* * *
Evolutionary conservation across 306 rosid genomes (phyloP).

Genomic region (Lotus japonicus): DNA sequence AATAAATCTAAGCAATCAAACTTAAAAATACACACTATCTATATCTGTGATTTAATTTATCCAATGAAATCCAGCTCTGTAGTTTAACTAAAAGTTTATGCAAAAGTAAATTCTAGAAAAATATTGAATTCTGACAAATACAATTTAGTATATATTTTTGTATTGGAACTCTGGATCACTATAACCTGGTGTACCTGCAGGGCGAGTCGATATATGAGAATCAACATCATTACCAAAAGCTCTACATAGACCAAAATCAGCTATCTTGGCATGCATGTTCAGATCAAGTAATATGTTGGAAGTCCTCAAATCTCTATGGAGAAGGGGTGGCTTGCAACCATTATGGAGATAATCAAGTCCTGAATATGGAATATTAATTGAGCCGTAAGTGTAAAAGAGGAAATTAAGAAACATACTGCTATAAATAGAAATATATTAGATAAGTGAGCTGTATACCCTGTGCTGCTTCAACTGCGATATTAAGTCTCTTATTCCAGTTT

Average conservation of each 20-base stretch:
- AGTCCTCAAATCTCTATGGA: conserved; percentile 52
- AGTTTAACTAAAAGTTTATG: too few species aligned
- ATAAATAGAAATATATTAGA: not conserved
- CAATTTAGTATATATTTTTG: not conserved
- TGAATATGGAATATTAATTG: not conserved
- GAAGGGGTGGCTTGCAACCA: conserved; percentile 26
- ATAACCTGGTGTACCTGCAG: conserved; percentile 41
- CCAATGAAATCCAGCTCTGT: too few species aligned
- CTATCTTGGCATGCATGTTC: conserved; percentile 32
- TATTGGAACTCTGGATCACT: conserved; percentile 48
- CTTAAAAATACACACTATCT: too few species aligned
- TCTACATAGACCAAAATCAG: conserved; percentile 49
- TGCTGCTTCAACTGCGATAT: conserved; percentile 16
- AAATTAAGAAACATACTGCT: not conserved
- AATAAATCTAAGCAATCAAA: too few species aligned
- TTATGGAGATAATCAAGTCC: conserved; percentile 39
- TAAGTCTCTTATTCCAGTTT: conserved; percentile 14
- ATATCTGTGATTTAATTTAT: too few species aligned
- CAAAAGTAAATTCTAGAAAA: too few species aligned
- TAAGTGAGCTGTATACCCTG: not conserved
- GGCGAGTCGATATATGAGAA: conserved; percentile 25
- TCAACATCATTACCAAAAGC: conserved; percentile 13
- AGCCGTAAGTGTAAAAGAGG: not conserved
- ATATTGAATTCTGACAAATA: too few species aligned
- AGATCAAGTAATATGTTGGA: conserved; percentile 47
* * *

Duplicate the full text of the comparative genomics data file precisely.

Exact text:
Evolutionary conservation across 306 rosid genomes (phyloP).

Genomic region (Lotus japonicus): DNA sequence AATAAATCTAAGCAATCAAACTTAAAAATACACACTATCTATATCTGTGATTTAATTTATCCAATGAAATCCAGCTCTGTAGTTTAACTAAAAGTTTATGCAAAAGTAAATTCTAGAAAAATATTGAATTCTGACAAATACAATTTAGTATATATTTTTGTATTGGAACTCTGGATCACTATAACCTGGTGTACCTGCAGGGCGAGTCGATATATGAGAATCAACATCATTACCAAAAGCTCTACATAGACCAAAATCAGCTATCTTGGCATGCATGTTCAGATCAAGTAATATGTTGGAAGTCCTCAAATCTCTATGGAGAAGGGGTGGCTTGCAACCATTATGGAGATAATCAAGTCCTGAATATGGAATATTAATTGAGCCGTAAGTGTAAAAGAGGAAATTAAGAAACATACTGCTATAAATAGAAATATATTAGATAAGTGAGCTGTATACCCTGTGCTGCTTCAACTGCGATATTAAGTCTCTTATTCCAGTTT

Average conservation of each 20-base stretch:
- AGTCCTCAAATCTCTATGGA: conserved; percentile 52
- AGTTTAACTAAAAGTTTATG: too few species aligned
- ATAAATAGAAATATATTAGA: not conserved
- CAATTTAGTATATATTTTTG: not conserved
- TGAATATGGAATATTAATTG: not conserved
- GAAGGGGTGGCTTGCAACCA: conserved; percentile 26
- ATAACCTGGTGTACCTGCAG: conserved; percentile 41
- CCAATGAAATCCAGCTCTGT: too few species aligned
- CTATCTTGGCATGCATGTTC: conserved; percentile 32
- TATTGGAACTCTGGATCACT: conserved; percentile 48
- CTTAAAAATACACACTATCT: too few species aligned
- TCTACATAGACCAAAATCAG: conserved; percentile 49
- TGCTGCTTCAACTGCGATAT: conserved; percentile 16
- AAATTAAGAAACATACTGCT: not conserved
- AATAAATCTAAGCAATCAAA: too few species aligned
- TTATGGAGATAATCAAGTCC: conserved; percentile 39
- TAAGTCTCTTATTCCAGTTT: conserved; percentile 14
- ATATCTGTGATTTAATTTAT: too few species aligned
- CAAAAGTAAATTCTAGAAAA: too few species aligned
- TAAGTGAGCTGTATACCCTG: not conserved
- GGCGAGTCGATATATGAGAA: conserved; percentile 25
- TCAACATCATTACCAAAAGC: conserved; percentile 13
- AGCCGTAAGTGTAAAAGAGG: not conserved
- ATATTGAATTCTGACAAATA: too few species aligned
- AGATCAAGTAATATGTTGGA: conserved; percentile 47